Psalm 104: 1-2, 24, 35b, 27-30
The responsorial psalm for our vigil is from Psalm 104, a nature hymn that celebrates God’s greatness, and majesty, and sovereign dominion. Filled with lofty poeticism, it is one of the most beautiful psalms in the entire Psalter.
Bless the LORD, O my soul!
The passage begins with a self-summons to sing the praises of God.
The Hebrew word that is translated “soul” (nepesh) comes from the word for breath. It yields over twenty meanings, chief among which are life-breath (or soul), life, and living person. The reference here is probably to that center within the person from which all one’s life forces flow. This is not merely a spiritual or immaterial reality; it encompasses every aspect of the person. Every part of the psalmist’s being is called upon to give praise to God.
O LORD, my God, you are great indeed! You are clothed with majesty and glory, robed in light as with a cloak.
God is described as robed in majesty and glory, wrapped with radiant light. This is the way the commanding gods of the ancient Near East were depicted. The psalmist does not claim that God is visible, but that God’s garments are discernible. In other words, the splendor the psalmist beholds is an indication of God’s presence.
God is perceived through the glories of creation; the psalmist is overwhelmed with a sense of reverence and holy awe.
How manifold are your works, O LORD! In wisdom you have wrought them all — the earth is full of your creatures. Bless the LORD, O my soul! Alleluia.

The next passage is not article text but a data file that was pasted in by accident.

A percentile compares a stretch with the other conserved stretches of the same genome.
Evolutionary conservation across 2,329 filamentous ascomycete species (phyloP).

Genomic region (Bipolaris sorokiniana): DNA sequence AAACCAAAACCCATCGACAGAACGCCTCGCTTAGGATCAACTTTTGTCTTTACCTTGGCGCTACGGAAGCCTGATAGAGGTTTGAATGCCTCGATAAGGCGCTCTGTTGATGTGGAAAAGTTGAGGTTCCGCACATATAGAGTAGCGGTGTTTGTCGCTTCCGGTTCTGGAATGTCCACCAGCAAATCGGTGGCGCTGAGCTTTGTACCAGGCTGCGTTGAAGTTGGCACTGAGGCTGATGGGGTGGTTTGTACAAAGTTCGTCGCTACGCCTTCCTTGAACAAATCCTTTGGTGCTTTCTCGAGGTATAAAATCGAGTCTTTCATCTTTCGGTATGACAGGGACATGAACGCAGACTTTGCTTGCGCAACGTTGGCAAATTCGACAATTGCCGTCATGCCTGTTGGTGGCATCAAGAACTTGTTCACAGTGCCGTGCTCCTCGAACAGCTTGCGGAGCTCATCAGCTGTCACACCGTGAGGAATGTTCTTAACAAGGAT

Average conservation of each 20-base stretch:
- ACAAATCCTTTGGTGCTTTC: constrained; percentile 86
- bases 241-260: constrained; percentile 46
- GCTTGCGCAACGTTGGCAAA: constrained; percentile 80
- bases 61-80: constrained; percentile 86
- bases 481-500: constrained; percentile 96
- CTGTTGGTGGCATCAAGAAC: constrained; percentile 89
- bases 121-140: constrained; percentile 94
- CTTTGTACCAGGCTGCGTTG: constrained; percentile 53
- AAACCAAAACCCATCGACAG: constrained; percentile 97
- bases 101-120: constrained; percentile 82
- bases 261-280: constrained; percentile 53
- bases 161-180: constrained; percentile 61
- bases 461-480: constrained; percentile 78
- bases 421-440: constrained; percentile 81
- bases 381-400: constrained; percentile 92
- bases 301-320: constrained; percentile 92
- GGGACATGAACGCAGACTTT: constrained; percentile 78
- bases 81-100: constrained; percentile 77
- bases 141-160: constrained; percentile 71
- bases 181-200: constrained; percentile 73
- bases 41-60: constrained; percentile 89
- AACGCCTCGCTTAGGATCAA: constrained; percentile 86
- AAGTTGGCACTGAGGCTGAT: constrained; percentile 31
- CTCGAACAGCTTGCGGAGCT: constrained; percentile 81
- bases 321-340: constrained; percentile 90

Nature is marvelous in appearance and diverse in its manifestations. The variety and complexity of its forms are astounding. This splendor is attributed to the wisdom of the Creator.
When humans undertake many works, often some of them are neglected or fall short of their intended purpose; God’s works, though many and extremely varied, are all made in wisdom and with the greatest exactness; there is not the least flaw nor defect in them.
The more closely human creations are examined, as with the help of a microscope, the more rough they appear; works of nature through the same examination appear more fine and exact. All God’s works are made in wisdom, for they are all made to answer the end they were designed to serve, the good of the universe, in order to the glory of God himself.
Creatures all look to you to give them food in due time. When you give it to them, they gather it; when you open your hand, they are filled with good things.
God is extolled as a bountiful benefactor for all living things. Even the lowliest creatures are not below his cognizance. He is open-handed and generous in his providential care.
If you take away their breath, they perish and return to their dust.
God’s spirit is not only the breath of life by which they were created, but it is also the spirit that sustains them. The life forces of the natural world do not operate independently from the divine will. When the breath of life leaves a creature, it returns to the dust from which it was originally taken (Genesis 2:7, Job 12:10).
When you send forth your spirit, they are created, and you renew the face of the earth.
God not only creates but re-creates. The ongoing forces of nature are re-creative. When creatures die, new generations take their place — a continual process of creation and renewal. Life is sustained and perpetuated.
The face of the earth is renewed each day by the light of the sun, and from year to year by the fertility of the soil and the turning of the seasons. Creation is experienced as an ongoing event.
God’s works are glorious indeed!